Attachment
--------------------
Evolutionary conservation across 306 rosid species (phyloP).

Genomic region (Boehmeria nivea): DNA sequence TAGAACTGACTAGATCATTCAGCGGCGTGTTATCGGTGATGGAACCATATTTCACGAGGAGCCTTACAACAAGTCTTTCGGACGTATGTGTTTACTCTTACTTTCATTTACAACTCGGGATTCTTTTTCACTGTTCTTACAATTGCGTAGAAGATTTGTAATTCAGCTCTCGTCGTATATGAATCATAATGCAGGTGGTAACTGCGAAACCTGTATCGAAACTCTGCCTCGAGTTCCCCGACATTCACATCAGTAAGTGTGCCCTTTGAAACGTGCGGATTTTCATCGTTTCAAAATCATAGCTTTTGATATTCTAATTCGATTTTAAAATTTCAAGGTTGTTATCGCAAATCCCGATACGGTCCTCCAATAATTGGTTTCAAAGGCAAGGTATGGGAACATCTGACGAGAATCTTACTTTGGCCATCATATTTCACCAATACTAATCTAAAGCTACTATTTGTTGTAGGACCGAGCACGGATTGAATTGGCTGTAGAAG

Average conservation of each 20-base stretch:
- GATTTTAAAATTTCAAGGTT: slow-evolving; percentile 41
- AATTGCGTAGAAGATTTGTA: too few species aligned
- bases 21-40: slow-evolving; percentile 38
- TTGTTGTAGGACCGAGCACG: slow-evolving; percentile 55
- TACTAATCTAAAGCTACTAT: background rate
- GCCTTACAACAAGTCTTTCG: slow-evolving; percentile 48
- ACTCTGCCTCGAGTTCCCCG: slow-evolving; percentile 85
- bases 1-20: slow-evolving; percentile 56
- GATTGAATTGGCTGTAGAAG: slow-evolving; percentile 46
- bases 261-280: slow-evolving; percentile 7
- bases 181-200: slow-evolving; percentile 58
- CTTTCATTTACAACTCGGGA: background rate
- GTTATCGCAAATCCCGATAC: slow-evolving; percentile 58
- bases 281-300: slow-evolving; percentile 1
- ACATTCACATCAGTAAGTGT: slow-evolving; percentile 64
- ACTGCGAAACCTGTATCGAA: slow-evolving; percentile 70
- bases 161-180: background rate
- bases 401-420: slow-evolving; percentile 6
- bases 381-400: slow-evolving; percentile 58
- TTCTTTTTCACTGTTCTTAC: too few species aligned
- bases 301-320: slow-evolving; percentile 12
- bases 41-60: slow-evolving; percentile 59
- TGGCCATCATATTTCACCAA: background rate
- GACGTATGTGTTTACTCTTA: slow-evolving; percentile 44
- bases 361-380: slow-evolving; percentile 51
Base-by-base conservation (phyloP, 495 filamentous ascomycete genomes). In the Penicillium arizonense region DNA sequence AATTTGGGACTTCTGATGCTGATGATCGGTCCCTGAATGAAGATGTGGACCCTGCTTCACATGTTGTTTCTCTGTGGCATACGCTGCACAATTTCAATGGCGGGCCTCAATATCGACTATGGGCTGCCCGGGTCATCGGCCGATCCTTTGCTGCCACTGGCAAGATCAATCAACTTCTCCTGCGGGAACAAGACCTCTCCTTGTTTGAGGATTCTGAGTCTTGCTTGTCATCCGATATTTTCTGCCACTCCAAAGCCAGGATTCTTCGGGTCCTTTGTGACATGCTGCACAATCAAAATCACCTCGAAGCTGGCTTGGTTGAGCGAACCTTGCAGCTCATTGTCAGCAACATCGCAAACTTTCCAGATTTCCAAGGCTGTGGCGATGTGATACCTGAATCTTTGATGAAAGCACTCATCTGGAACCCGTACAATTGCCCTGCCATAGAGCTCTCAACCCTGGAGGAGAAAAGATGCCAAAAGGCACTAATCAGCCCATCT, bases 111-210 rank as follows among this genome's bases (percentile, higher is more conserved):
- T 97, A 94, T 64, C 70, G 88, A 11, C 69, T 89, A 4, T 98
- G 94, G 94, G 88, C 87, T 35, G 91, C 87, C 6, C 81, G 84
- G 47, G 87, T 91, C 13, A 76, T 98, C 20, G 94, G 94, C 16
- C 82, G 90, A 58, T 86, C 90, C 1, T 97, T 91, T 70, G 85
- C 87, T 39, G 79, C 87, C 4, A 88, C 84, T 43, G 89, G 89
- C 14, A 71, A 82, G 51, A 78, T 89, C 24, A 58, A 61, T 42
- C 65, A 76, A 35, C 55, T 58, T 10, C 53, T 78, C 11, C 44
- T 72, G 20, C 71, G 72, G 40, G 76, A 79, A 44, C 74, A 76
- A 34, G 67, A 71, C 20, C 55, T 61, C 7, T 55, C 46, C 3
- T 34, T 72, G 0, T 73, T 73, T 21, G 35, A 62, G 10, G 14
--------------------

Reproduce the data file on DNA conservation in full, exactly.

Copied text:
Evolutionary conservation across 306 rosid species (phyloP).

Genomic region (Boehmeria nivea): DNA sequence TAGAACTGACTAGATCATTCAGCGGCGTGTTATCGGTGATGGAACCATATTTCACGAGGAGCCTTACAACAAGTCTTTCGGACGTATGTGTTTACTCTTACTTTCATTTACAACTCGGGATTCTTTTTCACTGTTCTTACAATTGCGTAGAAGATTTGTAATTCAGCTCTCGTCGTATATGAATCATAATGCAGGTGGTAACTGCGAAACCTGTATCGAAACTCTGCCTCGAGTTCCCCGACATTCACATCAGTAAGTGTGCCCTTTGAAACGTGCGGATTTTCATCGTTTCAAAATCATAGCTTTTGATATTCTAATTCGATTTTAAAATTTCAAGGTTGTTATCGCAAATCCCGATACGGTCCTCCAATAATTGGTTTCAAAGGCAAGGTATGGGAACATCTGACGAGAATCTTACTTTGGCCATCATATTTCACCAATACTAATCTAAAGCTACTATTTGTTGTAGGACCGAGCACGGATTGAATTGGCTGTAGAAG

Average conservation of each 20-base stretch:
- GATTTTAAAATTTCAAGGTT: slow-evolving; percentile 41
- AATTGCGTAGAAGATTTGTA: too few species aligned
- bases 21-40: slow-evolving; percentile 38
- TTGTTGTAGGACCGAGCACG: slow-evolving; percentile 55
- TACTAATCTAAAGCTACTAT: background rate
- GCCTTACAACAAGTCTTTCG: slow-evolving; percentile 48
- ACTCTGCCTCGAGTTCCCCG: slow-evolving; percentile 85
- bases 1-20: slow-evolving; percentile 56
- GATTGAATTGGCTGTAGAAG: slow-evolving; percentile 46
- bases 261-280: slow-evolving; percentile 7
- bases 181-200: slow-evolving; percentile 58
- CTTTCATTTACAACTCGGGA: background rate
- GTTATCGCAAATCCCGATAC: slow-evolving; percentile 58
- bases 281-300: slow-evolving; percentile 1
- ACATTCACATCAGTAAGTGT: slow-evolving; percentile 64
- ACTGCGAAACCTGTATCGAA: slow-evolving; percentile 70
- bases 161-180: background rate
- bases 401-420: slow-evolving; percentile 6
- bases 381-400: slow-evolving; percentile 58
- TTCTTTTTCACTGTTCTTAC: too few species aligned
- bases 301-320: slow-evolving; percentile 12
- bases 41-60: slow-evolving; percentile 59
- TGGCCATCATATTTCACCAA: background rate
- GACGTATGTGTTTACTCTTA: slow-evolving; percentile 44
- bases 361-380: slow-evolving; percentile 51
Base-by-base conservation (phyloP, 495 filamentous ascomycete genomes). In the Penicillium arizonense region DNA sequence AATTTGGGACTTCTGATGCTGATGATCGGTCCCTGAATGAAGATGTGGACCCTGCTTCACATGTTGTTTCTCTGTGGCATACGCTGCACAATTTCAATGGCGGGCCTCAATATCGACTATGGGCTGCCCGGGTCATCGGCCGATCCTTTGCTGCCACTGGCAAGATCAATCAACTTCTCCTGCGGGAACAAGACCTCTCCTTGTTTGAGGATTCTGAGTCTTGCTTGTCATCCGATATTTTCTGCCACTCCAAAGCCAGGATTCTTCGGGTCCTTTGTGACATGCTGCACAATCAAAATCACCTCGAAGCTGGCTTGGTTGAGCGAACCTTGCAGCTCATTGTCAGCAACATCGCAAACTTTCCAGATTTCCAAGGCTGTGGCGATGTGATACCTGAATCTTTGATGAAAGCACTCATCTGGAACCCGTACAATTGCCCTGCCATAGAGCTCTCAACCCTGGAGGAGAAAAGATGCCAAAAGGCACTAATCAGCCCATCT, bases 111-210 rank as follows among this genome's bases (percentile, higher is more conserved):
- T 97, A 94, T 64, C 70, G 88, A 11, C 69, T 89, A 4, T 98
- G 94, G 94, G 88, C 87, T 35, G 91, C 87, C 6, C 81, G 84
- G 47, G 87, T 91, C 13, A 76, T 98, C 20, G 94, G 94, C 16
- C 82, G 90, A 58, T 86, C 90, C 1, T 97, T 91, T 70, G 85
- C 87, T 39, G 79, C 87, C 4, A 88, C 84, T 43, G 89, G 89
- C 14, A 71, A 82, G 51, A 78, T 89, C 24, A 58, A 61, T 42
- C 65, A 76, A 35, C 55, T 58, T 10, C 53, T 78, C 11, C 44
- T 72, G 20, C 71, G 72, G 40, G 76, A 79, A 44, C 74, A 76
- A 34, G 67, A 71, C 20, C 55, T 61, C 7, T 55, C 46, C 3
- T 34, T 72, G 0, T 73, T 73, T 21, G 35, A 62, G 10, G 14